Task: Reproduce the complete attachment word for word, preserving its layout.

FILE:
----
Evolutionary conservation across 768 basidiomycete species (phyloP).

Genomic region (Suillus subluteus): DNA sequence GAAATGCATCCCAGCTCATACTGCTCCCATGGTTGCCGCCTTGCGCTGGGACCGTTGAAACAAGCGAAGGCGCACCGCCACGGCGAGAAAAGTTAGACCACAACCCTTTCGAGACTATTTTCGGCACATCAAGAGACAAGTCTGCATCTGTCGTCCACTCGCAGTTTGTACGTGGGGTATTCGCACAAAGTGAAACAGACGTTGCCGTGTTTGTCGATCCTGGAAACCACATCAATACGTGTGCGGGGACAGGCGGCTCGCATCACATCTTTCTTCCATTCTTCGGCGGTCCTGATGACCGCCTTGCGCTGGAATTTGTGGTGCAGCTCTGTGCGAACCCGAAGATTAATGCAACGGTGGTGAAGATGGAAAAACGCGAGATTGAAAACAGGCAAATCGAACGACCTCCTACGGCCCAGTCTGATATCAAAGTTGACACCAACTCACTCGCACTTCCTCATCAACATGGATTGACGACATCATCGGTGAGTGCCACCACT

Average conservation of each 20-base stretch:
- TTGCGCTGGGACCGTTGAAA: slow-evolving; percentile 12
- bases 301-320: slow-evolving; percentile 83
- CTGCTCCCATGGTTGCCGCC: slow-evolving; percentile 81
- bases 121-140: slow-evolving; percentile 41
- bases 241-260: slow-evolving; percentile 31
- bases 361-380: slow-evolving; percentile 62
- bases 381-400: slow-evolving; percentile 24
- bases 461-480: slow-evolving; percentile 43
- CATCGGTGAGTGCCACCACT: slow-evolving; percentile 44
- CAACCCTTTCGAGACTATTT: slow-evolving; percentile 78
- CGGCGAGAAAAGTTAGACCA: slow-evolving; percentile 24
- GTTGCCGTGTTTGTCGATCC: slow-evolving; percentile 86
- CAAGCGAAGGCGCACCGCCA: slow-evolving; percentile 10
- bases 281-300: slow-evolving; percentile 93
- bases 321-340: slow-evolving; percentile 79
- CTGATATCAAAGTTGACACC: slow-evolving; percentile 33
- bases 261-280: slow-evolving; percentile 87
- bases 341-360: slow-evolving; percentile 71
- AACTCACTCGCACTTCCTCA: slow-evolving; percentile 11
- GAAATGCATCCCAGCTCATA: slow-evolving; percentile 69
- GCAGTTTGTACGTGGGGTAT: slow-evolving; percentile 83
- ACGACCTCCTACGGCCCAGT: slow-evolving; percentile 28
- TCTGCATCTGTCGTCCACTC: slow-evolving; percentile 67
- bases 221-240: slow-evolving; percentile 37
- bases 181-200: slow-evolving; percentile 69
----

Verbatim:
Evolutionary conservation across 768 basidiomycete species (phyloP).

Genomic region (Suillus subluteus): DNA sequence GAAATGCATCCCAGCTCATACTGCTCCCATGGTTGCCGCCTTGCGCTGGGACCGTTGAAACAAGCGAAGGCGCACCGCCACGGCGAGAAAAGTTAGACCACAACCCTTTCGAGACTATTTTCGGCACATCAAGAGACAAGTCTGCATCTGTCGTCCACTCGCAGTTTGTACGTGGGGTATTCGCACAAAGTGAAACAGACGTTGCCGTGTTTGTCGATCCTGGAAACCACATCAATACGTGTGCGGGGACAGGCGGCTCGCATCACATCTTTCTTCCATTCTTCGGCGGTCCTGATGACCGCCTTGCGCTGGAATTTGTGGTGCAGCTCTGTGCGAACCCGAAGATTAATGCAACGGTGGTGAAGATGGAAAAACGCGAGATTGAAAACAGGCAAATCGAACGACCTCCTACGGCCCAGTCTGATATCAAAGTTGACACCAACTCACTCGCACTTCCTCATCAACATGGATTGACGACATCATCGGTGAGTGCCACCACT

Average conservation of each 20-base stretch:
- TTGCGCTGGGACCGTTGAAA: slow-evolving; percentile 12
- bases 301-320: slow-evolving; percentile 83
- CTGCTCCCATGGTTGCCGCC: slow-evolving; percentile 81
- bases 121-140: slow-evolving; percentile 41
- bases 241-260: slow-evolving; percentile 31
- bases 361-380: slow-evolving; percentile 62
- bases 381-400: slow-evolving; percentile 24
- bases 461-480: slow-evolving; percentile 43
- CATCGGTGAGTGCCACCACT: slow-evolving; percentile 44
- CAACCCTTTCGAGACTATTT: slow-evolving; percentile 78
- CGGCGAGAAAAGTTAGACCA: slow-evolving; percentile 24
- GTTGCCGTGTTTGTCGATCC: slow-evolving; percentile 86
- CAAGCGAAGGCGCACCGCCA: slow-evolving; percentile 10
- bases 281-300: slow-evolving; percentile 93
- bases 321-340: slow-evolving; percentile 79
- CTGATATCAAAGTTGACACC: slow-evolving; percentile 33
- bases 261-280: slow-evolving; percentile 87
- bases 341-360: slow-evolving; percentile 71
- AACTCACTCGCACTTCCTCA: slow-evolving; percentile 11
- GAAATGCATCCCAGCTCATA: slow-evolving; percentile 69
- GCAGTTTGTACGTGGGGTAT: slow-evolving; percentile 83
- ACGACCTCCTACGGCCCAGT: slow-evolving; percentile 28
- TCTGCATCTGTCGTCCACTC: slow-evolving; percentile 67
- bases 221-240: slow-evolving; percentile 37
- bases 181-200: slow-evolving; percentile 69